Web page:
By Shristi Achar A and Fergal Smith
(Reuters) - Canada's main stock index fell on Tuesday to its lowest closing level in nearly six weeks, with the technology and financial sectors at the forefront of broad-based declines as weak sentiment on Wall Street overshadowed domestic data showing an easing of inflation pressures.
The Toronto Stock Exchange's S&P/TSX composite index ended down 262.6 points, or 1.3%, at 20,252.64, its biggest decline since Dec. 15 and its lowest closing level since Jan. 12.
Wall Street benchmark indexes also tumbled after data showing a rebound in business activity in February stoked fears that the U.S. Federal Reserve might need to hike interest rates by more than expected to control inflation.
Canada's consumer price index report was more encouraging for investors. It showed the annual rate of inflation easing more than expected to 5.9% in January.
"Canadian inflation numbers were surprisingly positive given the overwhelming negativity surrounding inflation and rising interest rates," said Brandon Michael, a senior analyst at ABC Funds in Toronto.
"It gives the Bank of Canada the ability to continue with their plans to pause this rate hiking cycle at their next meeting in March."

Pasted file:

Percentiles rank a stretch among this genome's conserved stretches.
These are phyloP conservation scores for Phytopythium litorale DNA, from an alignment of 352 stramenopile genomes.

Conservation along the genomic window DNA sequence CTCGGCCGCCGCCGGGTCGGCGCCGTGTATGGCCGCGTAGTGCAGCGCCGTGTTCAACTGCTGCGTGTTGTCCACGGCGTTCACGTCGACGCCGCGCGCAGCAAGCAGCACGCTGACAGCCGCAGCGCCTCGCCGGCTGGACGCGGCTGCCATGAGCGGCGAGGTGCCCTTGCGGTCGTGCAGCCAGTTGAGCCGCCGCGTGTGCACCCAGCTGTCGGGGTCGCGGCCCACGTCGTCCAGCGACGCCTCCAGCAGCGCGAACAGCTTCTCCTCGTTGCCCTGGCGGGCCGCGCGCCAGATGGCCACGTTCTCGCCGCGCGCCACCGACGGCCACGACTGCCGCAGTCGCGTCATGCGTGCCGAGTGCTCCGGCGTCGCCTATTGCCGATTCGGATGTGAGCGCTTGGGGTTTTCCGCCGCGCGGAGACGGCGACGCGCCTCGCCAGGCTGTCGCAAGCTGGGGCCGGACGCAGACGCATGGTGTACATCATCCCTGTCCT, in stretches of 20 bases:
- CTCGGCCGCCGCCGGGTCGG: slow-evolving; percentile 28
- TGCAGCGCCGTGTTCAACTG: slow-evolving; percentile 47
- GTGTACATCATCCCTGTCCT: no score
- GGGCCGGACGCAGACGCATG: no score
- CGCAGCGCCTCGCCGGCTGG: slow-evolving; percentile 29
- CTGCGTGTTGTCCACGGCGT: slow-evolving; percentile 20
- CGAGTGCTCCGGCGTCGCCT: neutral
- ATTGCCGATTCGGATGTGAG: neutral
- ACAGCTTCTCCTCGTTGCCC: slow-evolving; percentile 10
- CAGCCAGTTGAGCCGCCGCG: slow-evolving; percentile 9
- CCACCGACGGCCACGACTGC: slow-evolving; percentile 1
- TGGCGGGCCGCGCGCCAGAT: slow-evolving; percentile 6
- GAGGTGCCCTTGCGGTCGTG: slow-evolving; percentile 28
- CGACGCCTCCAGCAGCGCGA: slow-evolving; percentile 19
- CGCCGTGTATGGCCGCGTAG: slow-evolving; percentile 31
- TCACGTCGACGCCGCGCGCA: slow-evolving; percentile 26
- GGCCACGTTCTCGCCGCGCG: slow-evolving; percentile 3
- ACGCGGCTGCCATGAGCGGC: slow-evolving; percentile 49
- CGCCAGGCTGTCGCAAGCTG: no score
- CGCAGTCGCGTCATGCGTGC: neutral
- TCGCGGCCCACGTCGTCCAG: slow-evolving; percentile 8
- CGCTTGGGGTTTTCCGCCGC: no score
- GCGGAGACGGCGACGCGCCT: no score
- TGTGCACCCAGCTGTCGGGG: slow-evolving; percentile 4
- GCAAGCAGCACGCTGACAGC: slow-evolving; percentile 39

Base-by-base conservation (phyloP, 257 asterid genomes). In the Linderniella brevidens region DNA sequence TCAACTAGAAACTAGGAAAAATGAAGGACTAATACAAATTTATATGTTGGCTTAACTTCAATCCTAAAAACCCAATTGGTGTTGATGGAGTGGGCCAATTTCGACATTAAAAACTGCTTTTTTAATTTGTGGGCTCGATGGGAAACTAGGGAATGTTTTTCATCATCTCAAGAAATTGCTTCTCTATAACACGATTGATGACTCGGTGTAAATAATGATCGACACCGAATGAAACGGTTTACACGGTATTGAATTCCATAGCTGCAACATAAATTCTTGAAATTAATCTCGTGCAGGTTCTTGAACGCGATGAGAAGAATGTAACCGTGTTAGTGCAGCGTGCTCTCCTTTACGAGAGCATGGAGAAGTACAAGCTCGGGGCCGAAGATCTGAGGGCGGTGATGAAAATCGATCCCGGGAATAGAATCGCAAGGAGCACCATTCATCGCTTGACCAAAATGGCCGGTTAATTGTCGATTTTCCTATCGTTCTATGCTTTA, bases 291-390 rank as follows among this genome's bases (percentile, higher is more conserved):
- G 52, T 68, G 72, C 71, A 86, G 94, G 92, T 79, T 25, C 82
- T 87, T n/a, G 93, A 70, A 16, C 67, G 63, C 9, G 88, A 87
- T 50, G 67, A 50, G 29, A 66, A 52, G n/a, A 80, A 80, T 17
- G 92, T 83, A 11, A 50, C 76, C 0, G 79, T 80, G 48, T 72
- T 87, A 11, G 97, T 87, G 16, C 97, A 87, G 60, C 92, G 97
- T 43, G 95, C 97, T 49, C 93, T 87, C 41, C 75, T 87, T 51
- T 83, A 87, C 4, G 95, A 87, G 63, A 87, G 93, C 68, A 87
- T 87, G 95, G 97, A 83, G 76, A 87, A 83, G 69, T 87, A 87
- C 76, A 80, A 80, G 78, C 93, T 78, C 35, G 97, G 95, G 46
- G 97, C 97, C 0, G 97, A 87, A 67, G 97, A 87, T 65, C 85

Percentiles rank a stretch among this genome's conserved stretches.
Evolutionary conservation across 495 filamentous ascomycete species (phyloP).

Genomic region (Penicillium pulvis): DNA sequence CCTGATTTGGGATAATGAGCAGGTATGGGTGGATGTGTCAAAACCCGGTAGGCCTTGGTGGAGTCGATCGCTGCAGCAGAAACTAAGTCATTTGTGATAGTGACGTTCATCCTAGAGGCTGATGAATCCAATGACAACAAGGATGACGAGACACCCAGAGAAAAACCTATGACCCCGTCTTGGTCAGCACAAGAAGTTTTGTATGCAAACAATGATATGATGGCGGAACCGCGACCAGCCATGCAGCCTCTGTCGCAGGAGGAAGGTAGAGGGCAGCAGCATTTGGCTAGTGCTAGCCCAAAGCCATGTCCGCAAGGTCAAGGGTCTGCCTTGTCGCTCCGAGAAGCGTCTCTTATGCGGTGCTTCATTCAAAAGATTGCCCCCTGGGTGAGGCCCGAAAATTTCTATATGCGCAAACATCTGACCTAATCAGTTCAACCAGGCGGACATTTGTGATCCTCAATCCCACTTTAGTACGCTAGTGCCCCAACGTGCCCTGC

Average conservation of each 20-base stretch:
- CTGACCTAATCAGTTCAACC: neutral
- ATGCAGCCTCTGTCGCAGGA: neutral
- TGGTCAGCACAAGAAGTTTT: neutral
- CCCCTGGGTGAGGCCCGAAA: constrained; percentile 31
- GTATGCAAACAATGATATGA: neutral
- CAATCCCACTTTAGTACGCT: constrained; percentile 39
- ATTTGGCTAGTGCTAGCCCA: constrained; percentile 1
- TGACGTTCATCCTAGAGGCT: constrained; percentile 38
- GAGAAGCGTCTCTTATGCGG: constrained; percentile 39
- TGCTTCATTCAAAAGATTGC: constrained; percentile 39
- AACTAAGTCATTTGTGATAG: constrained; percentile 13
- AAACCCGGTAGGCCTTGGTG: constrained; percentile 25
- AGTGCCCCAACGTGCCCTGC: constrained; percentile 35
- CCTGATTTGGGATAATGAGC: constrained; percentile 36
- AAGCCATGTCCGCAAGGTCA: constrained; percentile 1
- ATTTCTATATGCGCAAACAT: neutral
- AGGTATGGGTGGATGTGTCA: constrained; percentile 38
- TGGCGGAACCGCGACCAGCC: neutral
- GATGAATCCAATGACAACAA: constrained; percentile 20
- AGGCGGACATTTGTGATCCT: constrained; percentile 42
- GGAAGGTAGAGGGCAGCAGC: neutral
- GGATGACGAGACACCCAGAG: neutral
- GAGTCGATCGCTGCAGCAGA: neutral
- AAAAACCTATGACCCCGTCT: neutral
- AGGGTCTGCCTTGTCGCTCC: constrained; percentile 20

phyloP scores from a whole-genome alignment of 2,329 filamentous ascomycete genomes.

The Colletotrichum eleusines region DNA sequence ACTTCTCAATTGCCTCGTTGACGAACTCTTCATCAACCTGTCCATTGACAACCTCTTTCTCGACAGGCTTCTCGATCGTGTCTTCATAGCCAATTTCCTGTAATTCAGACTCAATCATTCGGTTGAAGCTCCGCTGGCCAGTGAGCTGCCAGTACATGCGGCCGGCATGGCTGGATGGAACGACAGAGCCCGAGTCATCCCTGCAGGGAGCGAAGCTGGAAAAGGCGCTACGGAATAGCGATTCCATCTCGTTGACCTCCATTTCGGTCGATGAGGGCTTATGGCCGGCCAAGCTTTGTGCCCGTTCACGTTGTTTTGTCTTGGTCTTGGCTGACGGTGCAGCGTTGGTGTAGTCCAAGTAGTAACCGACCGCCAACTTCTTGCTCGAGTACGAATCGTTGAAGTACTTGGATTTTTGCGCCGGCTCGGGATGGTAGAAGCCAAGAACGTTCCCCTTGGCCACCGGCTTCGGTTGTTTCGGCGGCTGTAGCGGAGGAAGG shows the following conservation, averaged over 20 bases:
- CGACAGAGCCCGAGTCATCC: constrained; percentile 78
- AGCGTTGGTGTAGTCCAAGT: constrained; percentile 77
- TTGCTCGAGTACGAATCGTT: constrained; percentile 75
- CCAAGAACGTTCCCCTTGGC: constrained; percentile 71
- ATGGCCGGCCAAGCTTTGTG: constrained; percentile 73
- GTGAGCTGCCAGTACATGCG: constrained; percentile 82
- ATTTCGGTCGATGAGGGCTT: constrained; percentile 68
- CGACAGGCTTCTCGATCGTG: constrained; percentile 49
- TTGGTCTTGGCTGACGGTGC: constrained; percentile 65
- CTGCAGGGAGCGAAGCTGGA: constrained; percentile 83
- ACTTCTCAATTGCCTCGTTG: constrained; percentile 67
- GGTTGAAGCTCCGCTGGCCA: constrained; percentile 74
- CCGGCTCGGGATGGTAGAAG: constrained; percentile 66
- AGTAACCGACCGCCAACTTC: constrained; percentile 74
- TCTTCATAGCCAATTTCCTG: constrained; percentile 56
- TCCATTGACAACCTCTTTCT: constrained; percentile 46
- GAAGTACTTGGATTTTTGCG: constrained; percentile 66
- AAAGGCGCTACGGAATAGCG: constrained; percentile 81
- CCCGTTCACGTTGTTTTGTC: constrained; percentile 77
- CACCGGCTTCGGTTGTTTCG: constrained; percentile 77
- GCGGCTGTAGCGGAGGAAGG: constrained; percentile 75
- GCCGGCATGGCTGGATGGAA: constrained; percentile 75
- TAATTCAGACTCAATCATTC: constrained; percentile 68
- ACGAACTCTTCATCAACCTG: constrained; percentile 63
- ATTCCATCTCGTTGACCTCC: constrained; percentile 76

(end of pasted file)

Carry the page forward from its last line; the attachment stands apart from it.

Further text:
Money markets expect the BoC to hold its benchmark rate steady at 4.50% on March 8.
The Toronto market's technology sector fell 1.9% as bond yields globally climbed. Higher interest rates reduce the value to investors of the future cash flows that technology companies are expected to produce.
Heavily weighted financials lost 1.4%, while the other eight major sectors also ended lower.
Teck Resources Ltd shares slipped 1.3% as the mining company posted lower-than-estimated fourth-quarter profit and said it would spin off its steelmaking coal unit.
Suncor Energy Inc was a bright spot. Its shares gained 1.9% after the company named Rich Kruger chief executive officer, effective April 3.
(Reporting by Shristi Achar A in Bengaluru and Fergal Smith in Toronto; Editing by Shailesh Kuber and Matthew Lewis)